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    I have a DSL401 (2009) which I attenuate for home use. Most of the time (95%) I use the Clean (green) channel and boost with pedals. Without the attenuator, with Clean gain on about 5, the highest I can get the MV is around 1.5/2. The amp sounds great at this level and I was happy with that for many years. But, I found it very peaky and edgy for home use when boosted with pedals and just couldn't get the full, smooth sound I was after.
    I bought a REACTIVE LOAD attenuator, turned the MV to 4+, clean gain on 4.5/ 5.5 and it sounds and feels great, same volume as before but feels like a different amp and takes pedals so much better at home volume. I tend to put the pedals (I use two, both on), to achieve the volume and gain required for lead when the guitar volume is on full, then just back it off for rhythm.
    Does it sound the same it as does with no attenuator, MV at 5+ and pushing the speaker ? .. No it doesn't.
    So do you need an attenuator on a master volume amp (40W)? is it a waste of money ?... Well that's for you to decide, and there's only one way to find out.
    For me, it wasn't a waste on money. I'm enjoying my amp much more now than I did before I had an attenuator and it feels and sounds great.
    Every now and then I disconnect the attenuator and try without just to compare. Still sounds good, lovely cleans. That last about 10mins then the attenuator goes back on.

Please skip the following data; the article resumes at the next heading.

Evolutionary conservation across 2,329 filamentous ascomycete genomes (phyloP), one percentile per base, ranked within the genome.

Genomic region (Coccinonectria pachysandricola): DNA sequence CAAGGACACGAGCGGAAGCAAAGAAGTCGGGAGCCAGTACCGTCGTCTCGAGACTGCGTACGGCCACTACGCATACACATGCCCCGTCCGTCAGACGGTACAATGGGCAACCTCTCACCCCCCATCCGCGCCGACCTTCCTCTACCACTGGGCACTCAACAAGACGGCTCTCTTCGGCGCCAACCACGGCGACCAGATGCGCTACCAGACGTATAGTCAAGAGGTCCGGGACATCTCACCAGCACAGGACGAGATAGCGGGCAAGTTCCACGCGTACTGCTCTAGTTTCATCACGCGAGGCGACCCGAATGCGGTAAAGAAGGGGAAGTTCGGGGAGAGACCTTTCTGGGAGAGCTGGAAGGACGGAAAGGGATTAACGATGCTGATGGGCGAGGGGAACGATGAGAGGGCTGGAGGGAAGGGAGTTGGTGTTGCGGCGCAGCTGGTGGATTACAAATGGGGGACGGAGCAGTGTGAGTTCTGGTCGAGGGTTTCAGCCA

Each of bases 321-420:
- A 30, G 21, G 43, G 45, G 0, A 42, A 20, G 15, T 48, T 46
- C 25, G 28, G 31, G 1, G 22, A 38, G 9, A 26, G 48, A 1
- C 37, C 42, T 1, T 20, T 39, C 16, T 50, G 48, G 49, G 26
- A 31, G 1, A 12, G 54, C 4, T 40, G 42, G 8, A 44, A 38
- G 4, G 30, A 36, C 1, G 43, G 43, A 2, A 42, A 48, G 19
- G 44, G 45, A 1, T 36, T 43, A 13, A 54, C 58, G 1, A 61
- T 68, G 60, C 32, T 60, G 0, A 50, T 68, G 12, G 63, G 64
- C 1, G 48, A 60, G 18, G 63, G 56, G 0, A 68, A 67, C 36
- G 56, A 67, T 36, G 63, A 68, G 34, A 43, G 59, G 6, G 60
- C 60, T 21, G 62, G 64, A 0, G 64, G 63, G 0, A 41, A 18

The other reason for my attenuator purchase is it offered Line out and XLR out. Another option for recording, sending through PA or listening with headphones via an audio interface, sound and tones vary.

    The gain channel on the DSL401, as well as gain control has it's own volume to boost that channel prior to going to the MV. With regards to overdrive channel volume Marshall states:
    "User Hint - When using the less gain/more level way of driving the power stage, keep the overdrive gain low and use this volume control (OD Volume) to drive the power amp."
     
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  20. Gunner64

    Gunner64 Emotional Support Animal Gold Supporting Member

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    In my experience Mv amps can absolutey benifit from using an attenuator, as some can be fizzy just using the preamp gain. They allow you to get the amp to its sweet spot, which with the 40c I had was very loud..(40w is not a low volume amp) with the preamp gain down. Lessening the fizziness, and maximizing crunch.